Food allergy markers in peptic disease Marcadores de alergia alimentaria en enfermedad péptica

Talesnik G E.; Serrano H. C.; Einisman F. H.; Pena V. A.; Harris P.R.; Torres G. J.; Duarte D. I.; Majerson G. D.; Gonzalez F. C.

Keywords: enzyme, cytokine, assay, blood, history, cell, food, histology, disease, family, endoscopy, gastrointestinal, human, male, level, gamma, school, tissue, adult, female, stomach, control, mucosa, article, child, production, interferon, adolescent, allergy, ulcer, immunoglobulin, questionnaire, concentration, e, test, group, controlled, preschool, clinical, study, 12, 4, interleukin, count, 2, major, Immunosorbent, mast, mental, 5, eosinophil, linked, 10, prick, gastroduodenal


Background: The double-blind food challenge is the gold standard for diagnosis of food allergy, eventhough it is difficult to standardize and execute. An increase in allergy prevalence worldwide accentuates the importance of evaluating food allergy markers, in order to help the diagnosis. Objective: Elaboration of an operational definition for food hypersensitivity (FH) and evaluate the role of allergy markers, endoscopic and hystological findings, gastric mucosa cytokines and personal/family history of allergy in children. Method: Enrollment of children with suspected peptic disease referred for endoscopy. We obtained antral biopsies for hystological evaluation (eosinophil and mast cell count) and measurement of mucosal cytokines through an ELISA test. Patients were evaluated with Prick test, total serum IgE and clinical questionnaires for allergies. They were divided into two groups; children with and without food hypersensitivity. Results: 97 children were enrolled (mean: 11.7 ± 3, range 3-18). 4% of children had FH. The endoscopic findings did not correlate with the presence of FH. 74.1% of patients without FH had eosinophils in the gastric mucosa compared to groups with FH which had 100% (p < 0.05). Only IL-2 among the evaluated cytokines was found in a greater concentration in patients without FH. 33% of patients considered themselves having history of personal allergies versus 11.8% of people without FH (p < 0.05). Conclusions: 12,4% of children with digestive symptoms referred to endoscopy have FH. There are no clinical, endoscopic or hystological differences between patients with or without FH.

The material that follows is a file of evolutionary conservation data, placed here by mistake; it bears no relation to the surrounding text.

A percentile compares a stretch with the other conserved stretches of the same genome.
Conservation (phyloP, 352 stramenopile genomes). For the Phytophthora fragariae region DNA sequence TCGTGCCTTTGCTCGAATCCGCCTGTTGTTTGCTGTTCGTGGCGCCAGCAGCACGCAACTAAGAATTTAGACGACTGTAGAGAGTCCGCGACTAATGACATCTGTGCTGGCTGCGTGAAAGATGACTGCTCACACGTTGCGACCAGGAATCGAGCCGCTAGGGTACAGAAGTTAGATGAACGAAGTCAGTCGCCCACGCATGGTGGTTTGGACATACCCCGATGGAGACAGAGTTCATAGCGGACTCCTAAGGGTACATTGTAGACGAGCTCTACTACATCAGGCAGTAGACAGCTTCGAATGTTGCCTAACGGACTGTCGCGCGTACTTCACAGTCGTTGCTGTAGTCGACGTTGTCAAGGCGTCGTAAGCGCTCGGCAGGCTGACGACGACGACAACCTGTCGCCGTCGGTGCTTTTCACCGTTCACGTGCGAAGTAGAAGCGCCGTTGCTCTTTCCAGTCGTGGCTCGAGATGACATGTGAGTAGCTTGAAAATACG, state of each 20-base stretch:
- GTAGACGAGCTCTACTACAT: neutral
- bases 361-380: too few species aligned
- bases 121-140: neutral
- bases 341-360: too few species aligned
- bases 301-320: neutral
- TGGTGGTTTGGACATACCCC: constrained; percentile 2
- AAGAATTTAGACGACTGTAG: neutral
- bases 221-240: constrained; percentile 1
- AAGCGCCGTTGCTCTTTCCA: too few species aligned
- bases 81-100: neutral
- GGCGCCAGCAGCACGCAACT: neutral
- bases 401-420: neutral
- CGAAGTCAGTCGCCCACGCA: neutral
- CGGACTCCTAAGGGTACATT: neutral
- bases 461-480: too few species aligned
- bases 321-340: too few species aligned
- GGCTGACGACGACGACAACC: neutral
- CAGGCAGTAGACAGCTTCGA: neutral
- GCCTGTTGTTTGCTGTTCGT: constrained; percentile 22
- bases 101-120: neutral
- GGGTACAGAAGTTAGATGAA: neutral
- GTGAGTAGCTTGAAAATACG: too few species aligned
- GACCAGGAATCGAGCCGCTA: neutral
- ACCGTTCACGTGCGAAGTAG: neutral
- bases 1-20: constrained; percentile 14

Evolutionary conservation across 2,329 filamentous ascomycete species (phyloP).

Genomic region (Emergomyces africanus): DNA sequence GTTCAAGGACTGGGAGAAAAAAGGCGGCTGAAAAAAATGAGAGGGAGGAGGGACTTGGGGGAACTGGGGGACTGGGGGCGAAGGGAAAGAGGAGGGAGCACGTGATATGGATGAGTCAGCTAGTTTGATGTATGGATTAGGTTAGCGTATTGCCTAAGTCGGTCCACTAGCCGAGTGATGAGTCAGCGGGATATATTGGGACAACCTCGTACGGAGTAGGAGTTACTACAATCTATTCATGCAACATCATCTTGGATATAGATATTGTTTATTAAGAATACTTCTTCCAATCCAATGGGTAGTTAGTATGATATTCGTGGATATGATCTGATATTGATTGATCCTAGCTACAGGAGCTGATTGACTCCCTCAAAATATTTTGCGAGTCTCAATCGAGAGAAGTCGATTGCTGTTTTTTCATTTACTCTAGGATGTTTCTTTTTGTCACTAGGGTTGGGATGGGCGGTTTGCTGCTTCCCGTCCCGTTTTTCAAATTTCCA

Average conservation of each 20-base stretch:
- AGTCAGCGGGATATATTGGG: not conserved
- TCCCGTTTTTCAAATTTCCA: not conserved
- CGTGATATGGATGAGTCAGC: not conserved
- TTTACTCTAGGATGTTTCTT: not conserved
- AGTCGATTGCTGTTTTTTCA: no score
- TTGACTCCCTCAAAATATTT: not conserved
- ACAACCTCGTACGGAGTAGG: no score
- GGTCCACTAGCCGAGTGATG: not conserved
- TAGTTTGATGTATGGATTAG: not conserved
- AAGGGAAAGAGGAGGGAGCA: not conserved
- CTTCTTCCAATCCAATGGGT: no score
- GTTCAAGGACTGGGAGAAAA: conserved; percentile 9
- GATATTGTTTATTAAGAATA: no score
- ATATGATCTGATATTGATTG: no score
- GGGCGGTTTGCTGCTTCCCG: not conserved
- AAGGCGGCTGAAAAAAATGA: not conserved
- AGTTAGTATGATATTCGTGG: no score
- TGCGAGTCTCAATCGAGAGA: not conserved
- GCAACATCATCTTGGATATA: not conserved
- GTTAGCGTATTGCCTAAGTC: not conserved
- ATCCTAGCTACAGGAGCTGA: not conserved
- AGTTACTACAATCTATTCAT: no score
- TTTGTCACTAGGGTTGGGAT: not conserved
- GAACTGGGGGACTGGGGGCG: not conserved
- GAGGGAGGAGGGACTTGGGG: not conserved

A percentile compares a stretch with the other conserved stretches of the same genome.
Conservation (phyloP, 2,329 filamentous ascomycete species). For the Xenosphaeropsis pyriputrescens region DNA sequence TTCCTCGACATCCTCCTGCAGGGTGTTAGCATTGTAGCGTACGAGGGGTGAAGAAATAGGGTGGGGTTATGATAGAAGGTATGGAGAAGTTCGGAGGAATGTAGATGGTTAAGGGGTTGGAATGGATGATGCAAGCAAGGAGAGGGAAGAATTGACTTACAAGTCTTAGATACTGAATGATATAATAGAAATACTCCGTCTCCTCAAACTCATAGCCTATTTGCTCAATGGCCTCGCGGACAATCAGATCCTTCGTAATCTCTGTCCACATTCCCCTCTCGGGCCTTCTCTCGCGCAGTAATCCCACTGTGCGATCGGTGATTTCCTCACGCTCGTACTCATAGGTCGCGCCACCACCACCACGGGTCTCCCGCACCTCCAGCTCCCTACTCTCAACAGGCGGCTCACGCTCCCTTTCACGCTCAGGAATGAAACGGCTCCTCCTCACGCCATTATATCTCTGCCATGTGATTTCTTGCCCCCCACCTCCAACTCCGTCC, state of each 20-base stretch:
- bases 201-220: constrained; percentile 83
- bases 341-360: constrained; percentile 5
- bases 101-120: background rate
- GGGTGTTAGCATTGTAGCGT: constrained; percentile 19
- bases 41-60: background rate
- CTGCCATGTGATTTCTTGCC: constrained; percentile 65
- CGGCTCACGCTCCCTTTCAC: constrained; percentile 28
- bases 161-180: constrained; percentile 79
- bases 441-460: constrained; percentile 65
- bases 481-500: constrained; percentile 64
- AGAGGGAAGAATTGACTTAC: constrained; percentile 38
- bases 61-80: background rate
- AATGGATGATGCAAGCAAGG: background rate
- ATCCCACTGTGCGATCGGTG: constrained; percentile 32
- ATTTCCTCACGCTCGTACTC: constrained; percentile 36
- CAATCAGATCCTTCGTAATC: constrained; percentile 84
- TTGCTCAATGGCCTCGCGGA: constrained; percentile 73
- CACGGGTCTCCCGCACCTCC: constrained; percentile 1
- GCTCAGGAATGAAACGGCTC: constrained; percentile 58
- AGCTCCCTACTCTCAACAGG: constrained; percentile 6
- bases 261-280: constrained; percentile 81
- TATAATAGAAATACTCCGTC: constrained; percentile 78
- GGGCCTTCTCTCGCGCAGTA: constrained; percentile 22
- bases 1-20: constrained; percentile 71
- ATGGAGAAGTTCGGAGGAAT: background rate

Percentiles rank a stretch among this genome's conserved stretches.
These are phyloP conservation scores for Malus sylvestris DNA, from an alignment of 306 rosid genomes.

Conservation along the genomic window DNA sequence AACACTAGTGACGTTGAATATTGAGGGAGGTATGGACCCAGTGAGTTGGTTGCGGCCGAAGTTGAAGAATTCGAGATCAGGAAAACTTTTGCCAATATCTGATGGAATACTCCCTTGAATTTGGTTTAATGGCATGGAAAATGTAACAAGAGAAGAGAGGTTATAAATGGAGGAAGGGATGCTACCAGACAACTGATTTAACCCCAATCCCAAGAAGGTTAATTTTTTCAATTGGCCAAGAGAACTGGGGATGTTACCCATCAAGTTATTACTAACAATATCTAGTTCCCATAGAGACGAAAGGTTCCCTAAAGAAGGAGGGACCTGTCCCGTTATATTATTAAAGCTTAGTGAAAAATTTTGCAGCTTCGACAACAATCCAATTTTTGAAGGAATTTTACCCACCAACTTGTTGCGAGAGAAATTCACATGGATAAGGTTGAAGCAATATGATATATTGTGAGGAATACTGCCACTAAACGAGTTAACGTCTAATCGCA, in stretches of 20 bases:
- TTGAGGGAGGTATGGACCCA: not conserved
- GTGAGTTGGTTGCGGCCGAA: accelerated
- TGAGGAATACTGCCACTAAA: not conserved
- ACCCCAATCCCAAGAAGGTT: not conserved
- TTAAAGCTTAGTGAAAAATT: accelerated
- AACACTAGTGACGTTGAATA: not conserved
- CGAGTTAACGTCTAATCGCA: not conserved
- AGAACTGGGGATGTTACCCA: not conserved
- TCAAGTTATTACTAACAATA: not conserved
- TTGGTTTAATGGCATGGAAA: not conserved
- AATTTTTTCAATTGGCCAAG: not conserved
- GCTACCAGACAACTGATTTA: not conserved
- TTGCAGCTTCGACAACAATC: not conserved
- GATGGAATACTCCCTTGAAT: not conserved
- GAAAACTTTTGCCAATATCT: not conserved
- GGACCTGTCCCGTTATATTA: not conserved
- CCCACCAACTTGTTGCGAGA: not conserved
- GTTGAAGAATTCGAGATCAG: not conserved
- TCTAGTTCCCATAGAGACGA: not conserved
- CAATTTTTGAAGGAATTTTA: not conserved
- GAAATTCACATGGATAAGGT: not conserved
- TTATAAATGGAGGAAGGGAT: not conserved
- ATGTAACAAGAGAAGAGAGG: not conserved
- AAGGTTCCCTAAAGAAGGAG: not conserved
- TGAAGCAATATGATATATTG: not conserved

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Volumen: 80
Número: 2
Editorial: Sociedad Chilena de Pediatría
Fecha de publicación: 2009
Página de inicio: 121
Página final: 128